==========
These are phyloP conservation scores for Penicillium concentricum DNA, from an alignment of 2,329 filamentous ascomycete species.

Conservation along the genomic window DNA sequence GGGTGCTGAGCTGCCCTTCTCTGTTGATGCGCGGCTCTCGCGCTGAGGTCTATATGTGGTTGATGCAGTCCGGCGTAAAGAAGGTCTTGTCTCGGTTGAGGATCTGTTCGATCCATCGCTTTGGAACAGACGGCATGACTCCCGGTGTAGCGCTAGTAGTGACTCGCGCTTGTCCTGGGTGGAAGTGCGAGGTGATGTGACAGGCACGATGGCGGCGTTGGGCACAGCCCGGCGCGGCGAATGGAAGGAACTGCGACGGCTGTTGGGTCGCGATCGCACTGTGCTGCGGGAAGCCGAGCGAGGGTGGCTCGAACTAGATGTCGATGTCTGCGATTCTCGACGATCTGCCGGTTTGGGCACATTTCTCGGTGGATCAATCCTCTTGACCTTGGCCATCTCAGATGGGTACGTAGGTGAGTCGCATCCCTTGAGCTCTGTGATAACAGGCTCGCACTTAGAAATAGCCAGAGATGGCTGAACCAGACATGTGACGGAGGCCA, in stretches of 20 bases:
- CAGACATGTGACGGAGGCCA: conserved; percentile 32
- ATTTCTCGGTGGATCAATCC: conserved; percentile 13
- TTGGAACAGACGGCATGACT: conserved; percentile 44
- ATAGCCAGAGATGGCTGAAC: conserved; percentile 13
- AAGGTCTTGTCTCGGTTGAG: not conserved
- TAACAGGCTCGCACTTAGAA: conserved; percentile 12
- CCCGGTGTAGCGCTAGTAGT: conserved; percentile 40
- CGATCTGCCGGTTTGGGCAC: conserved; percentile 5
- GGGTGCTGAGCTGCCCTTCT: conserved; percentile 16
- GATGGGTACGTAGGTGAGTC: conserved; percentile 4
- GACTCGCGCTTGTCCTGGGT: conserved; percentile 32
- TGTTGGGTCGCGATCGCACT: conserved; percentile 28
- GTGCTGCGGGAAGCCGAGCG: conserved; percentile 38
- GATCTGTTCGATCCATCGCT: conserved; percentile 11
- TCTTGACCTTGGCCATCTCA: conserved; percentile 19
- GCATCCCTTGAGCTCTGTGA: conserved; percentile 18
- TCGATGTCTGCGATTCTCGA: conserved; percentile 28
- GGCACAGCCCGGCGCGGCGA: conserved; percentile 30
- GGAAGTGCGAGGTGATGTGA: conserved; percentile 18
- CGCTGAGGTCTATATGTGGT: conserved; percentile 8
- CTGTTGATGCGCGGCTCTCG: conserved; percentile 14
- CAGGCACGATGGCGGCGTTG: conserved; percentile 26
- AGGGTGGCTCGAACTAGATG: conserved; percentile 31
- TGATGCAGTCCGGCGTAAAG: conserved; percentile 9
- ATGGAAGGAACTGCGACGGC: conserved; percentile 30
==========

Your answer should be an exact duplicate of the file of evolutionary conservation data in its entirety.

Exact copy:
These are phyloP conservation scores for Penicillium concentricum DNA, from an alignment of 2,329 filamentous ascomycete species.

Conservation along the genomic window DNA sequence GGGTGCTGAGCTGCCCTTCTCTGTTGATGCGCGGCTCTCGCGCTGAGGTCTATATGTGGTTGATGCAGTCCGGCGTAAAGAAGGTCTTGTCTCGGTTGAGGATCTGTTCGATCCATCGCTTTGGAACAGACGGCATGACTCCCGGTGTAGCGCTAGTAGTGACTCGCGCTTGTCCTGGGTGGAAGTGCGAGGTGATGTGACAGGCACGATGGCGGCGTTGGGCACAGCCCGGCGCGGCGAATGGAAGGAACTGCGACGGCTGTTGGGTCGCGATCGCACTGTGCTGCGGGAAGCCGAGCGAGGGTGGCTCGAACTAGATGTCGATGTCTGCGATTCTCGACGATCTGCCGGTTTGGGCACATTTCTCGGTGGATCAATCCTCTTGACCTTGGCCATCTCAGATGGGTACGTAGGTGAGTCGCATCCCTTGAGCTCTGTGATAACAGGCTCGCACTTAGAAATAGCCAGAGATGGCTGAACCAGACATGTGACGGAGGCCA, in stretches of 20 bases:
- CAGACATGTGACGGAGGCCA: conserved; percentile 32
- ATTTCTCGGTGGATCAATCC: conserved; percentile 13
- TTGGAACAGACGGCATGACT: conserved; percentile 44
- ATAGCCAGAGATGGCTGAAC: conserved; percentile 13
- AAGGTCTTGTCTCGGTTGAG: not conserved
- TAACAGGCTCGCACTTAGAA: conserved; percentile 12
- CCCGGTGTAGCGCTAGTAGT: conserved; percentile 40
- CGATCTGCCGGTTTGGGCAC: conserved; percentile 5
- GGGTGCTGAGCTGCCCTTCT: conserved; percentile 16
- GATGGGTACGTAGGTGAGTC: conserved; percentile 4
- GACTCGCGCTTGTCCTGGGT: conserved; percentile 32
- TGTTGGGTCGCGATCGCACT: conserved; percentile 28
- GTGCTGCGGGAAGCCGAGCG: conserved; percentile 38
- GATCTGTTCGATCCATCGCT: conserved; percentile 11
- TCTTGACCTTGGCCATCTCA: conserved; percentile 19
- GCATCCCTTGAGCTCTGTGA: conserved; percentile 18
- TCGATGTCTGCGATTCTCGA: conserved; percentile 28
- GGCACAGCCCGGCGCGGCGA: conserved; percentile 30
- GGAAGTGCGAGGTGATGTGA: conserved; percentile 18
- CGCTGAGGTCTATATGTGGT: conserved; percentile 8
- CTGTTGATGCGCGGCTCTCG: conserved; percentile 14
- CAGGCACGATGGCGGCGTTG: conserved; percentile 26
- AGGGTGGCTCGAACTAGATG: conserved; percentile 31
- TGATGCAGTCCGGCGTAAAG: conserved; percentile 9
- ATGGAAGGAACTGCGACGGC: conserved; percentile 30